Little advances in free-market entrepreneurship among universities always make my heart go pitter-patter. It's like seeing a man sling off his leg braces at a church revival and start jitterbugging down the aisle to the collection plate. I don't doubt the process is much different, in fact -- some university provost or president attends a management seminar or reads a business book, has an epiphany about how people might actually -- just maybe, who woulda thunk it -- be self-interested problem-solvers, and the next thing you know he's spreading the gospel of incentives, or streamlined authorization processes, or continuous improvement.
Then, likely as not, no matter how he soft-peddles and tiptoes, no sooner does he breathe "incentivize" than the high-strung territorial hens who are his faculty and staff stir themselves up into a shrieking frenzy, and the next thing you know, people who have feuded for 20 years over who gets the office with the fewest rain-soaked ceiling tiles are joining arms and singing The Internationale.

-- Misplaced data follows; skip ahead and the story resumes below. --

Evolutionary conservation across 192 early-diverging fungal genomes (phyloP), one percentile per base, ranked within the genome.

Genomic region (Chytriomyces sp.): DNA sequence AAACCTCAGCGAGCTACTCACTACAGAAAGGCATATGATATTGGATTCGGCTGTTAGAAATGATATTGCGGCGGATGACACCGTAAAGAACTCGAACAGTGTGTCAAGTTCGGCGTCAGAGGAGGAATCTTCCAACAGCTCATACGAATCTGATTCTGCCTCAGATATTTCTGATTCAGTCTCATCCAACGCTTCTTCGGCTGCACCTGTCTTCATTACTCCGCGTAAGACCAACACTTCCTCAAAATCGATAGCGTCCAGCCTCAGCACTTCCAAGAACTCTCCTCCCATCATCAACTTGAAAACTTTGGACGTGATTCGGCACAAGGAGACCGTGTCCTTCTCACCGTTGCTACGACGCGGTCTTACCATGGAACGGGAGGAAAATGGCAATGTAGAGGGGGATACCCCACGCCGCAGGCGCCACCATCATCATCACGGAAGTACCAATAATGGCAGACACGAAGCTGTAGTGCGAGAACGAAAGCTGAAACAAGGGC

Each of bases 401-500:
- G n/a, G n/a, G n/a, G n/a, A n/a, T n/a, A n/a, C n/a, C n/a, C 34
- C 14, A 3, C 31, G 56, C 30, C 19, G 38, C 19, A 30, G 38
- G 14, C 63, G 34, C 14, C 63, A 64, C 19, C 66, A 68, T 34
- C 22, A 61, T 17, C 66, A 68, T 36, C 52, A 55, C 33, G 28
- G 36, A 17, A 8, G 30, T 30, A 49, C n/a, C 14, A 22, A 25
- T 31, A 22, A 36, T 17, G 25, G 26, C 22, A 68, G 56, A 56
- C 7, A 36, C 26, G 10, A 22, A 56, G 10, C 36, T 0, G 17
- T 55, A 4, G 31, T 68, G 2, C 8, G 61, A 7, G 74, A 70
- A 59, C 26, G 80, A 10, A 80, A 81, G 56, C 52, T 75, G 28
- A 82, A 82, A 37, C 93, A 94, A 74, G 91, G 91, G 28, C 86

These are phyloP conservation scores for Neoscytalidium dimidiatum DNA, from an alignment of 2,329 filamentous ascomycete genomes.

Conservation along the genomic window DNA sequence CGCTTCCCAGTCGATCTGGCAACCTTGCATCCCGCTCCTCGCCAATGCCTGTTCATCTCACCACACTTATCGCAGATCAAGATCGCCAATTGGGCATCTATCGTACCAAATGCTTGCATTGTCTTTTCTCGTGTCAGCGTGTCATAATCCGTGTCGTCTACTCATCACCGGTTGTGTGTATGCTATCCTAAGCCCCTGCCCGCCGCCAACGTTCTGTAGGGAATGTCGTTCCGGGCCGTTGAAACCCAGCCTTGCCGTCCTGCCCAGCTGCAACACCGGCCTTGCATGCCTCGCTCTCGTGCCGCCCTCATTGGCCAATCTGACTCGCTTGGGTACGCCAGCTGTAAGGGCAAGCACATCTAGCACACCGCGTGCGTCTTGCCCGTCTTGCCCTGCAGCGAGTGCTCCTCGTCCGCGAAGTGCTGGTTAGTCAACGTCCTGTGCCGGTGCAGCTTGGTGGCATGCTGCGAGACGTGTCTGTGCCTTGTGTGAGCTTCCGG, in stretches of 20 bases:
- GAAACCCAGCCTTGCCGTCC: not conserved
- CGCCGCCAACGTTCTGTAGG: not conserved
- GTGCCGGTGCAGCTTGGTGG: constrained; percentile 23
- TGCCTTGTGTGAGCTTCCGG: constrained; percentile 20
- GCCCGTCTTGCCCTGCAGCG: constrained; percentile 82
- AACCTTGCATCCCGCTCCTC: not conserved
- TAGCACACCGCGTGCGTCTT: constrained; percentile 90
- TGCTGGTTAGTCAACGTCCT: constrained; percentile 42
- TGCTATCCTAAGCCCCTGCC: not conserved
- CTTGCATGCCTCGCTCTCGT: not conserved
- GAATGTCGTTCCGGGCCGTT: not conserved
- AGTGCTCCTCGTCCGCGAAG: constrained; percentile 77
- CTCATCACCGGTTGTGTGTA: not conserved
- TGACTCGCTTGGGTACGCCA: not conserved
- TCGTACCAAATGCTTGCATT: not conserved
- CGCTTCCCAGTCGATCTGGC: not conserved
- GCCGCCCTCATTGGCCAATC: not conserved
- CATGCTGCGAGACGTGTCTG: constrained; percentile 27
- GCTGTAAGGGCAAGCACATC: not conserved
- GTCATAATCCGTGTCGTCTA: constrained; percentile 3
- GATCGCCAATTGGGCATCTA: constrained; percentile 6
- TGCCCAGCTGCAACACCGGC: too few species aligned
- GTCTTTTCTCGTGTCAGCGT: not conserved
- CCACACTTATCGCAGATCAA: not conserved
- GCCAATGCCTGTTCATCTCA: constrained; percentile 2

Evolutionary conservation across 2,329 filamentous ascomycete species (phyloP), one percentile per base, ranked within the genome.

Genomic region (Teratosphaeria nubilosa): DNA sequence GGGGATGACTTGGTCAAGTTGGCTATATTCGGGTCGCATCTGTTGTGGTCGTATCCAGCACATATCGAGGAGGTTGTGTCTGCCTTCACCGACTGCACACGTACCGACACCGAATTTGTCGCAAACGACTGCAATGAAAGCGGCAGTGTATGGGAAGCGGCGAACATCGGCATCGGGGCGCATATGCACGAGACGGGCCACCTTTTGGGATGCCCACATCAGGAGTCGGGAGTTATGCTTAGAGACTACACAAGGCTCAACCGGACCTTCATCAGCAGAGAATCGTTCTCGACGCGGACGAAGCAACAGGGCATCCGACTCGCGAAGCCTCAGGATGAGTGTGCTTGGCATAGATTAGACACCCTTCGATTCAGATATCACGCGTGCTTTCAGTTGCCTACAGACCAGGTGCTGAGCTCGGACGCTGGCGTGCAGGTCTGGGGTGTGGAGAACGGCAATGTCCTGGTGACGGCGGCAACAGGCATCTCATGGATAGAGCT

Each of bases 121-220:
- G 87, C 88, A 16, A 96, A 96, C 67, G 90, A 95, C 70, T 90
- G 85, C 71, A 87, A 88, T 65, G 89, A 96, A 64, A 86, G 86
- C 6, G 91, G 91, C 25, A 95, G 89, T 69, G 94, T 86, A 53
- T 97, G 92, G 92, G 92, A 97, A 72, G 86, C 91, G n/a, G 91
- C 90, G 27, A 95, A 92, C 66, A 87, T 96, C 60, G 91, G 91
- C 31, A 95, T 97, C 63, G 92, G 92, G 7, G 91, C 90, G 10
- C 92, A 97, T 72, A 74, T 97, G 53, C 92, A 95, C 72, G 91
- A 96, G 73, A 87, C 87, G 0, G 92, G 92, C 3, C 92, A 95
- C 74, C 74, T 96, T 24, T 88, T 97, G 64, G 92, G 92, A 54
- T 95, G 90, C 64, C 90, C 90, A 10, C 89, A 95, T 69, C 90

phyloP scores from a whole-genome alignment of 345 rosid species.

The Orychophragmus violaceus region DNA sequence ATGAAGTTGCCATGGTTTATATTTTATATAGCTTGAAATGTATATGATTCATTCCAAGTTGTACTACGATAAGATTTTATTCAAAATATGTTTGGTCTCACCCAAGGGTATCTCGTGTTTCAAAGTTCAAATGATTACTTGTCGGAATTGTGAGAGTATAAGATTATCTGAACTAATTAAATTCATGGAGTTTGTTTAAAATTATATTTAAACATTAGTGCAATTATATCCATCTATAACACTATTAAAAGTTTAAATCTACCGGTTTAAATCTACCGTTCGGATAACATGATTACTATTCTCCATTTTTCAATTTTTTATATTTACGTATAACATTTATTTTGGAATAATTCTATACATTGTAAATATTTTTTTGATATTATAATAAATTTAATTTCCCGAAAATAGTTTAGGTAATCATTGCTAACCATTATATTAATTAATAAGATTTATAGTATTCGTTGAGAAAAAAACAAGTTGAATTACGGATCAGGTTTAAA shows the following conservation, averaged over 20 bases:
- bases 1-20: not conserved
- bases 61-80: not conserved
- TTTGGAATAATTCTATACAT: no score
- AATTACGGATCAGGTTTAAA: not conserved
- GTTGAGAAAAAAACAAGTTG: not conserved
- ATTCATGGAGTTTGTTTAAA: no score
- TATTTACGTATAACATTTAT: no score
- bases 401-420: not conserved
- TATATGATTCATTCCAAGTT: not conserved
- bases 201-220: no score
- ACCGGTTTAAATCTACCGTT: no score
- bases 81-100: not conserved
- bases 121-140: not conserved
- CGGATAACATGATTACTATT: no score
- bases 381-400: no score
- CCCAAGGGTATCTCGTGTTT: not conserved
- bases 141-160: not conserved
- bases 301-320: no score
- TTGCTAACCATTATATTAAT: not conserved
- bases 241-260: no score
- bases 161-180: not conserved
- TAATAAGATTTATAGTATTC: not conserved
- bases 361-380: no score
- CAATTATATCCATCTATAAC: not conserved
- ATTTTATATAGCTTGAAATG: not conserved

A university has to baby-step to markets, is all I'm saying. This is why I read with interest in The Chronicle of Higher Education (subscription required) that Kent State will soon pay over $2 million in bonuses to 800-plus faculty members, based on increases in freshman retention, research grants, and fundraising.
The catch: only tenure-track faculty are eligible, and all get a cut, regardless of their contribution. One professor interviewed for the article, the union's "first vice president" (not very egalitarian, that title), is pleased about his coming bonus, but notes that he rarely interacts with freshmen; is in a department (Journalism) that doesn't attract big grants; and has little to do with fundraising.
The university's vice president for research, meanwhile, helped land several major grants, but is ineligible for a bonus because he isn't a tenure-track professor.
The incentives certainly seem skewed, what with people who have done little getting rewarded based on title, while others hit home runs and get left out because they aren't in the right department. Then again, that sounds like more than a few big corporations with which I'm familiar, where bonuses are more rigidly tied to longevity and status than in the Nomenklatura.
I'm inclined to cheer this first taste of something like market
discipline at Kent State, I'm thinking it just reinforces bad ideas
about rewards and value-creation, namely that cleverness and position
are themselves value-creating, and that rewards ought to be distributed
based on the same.
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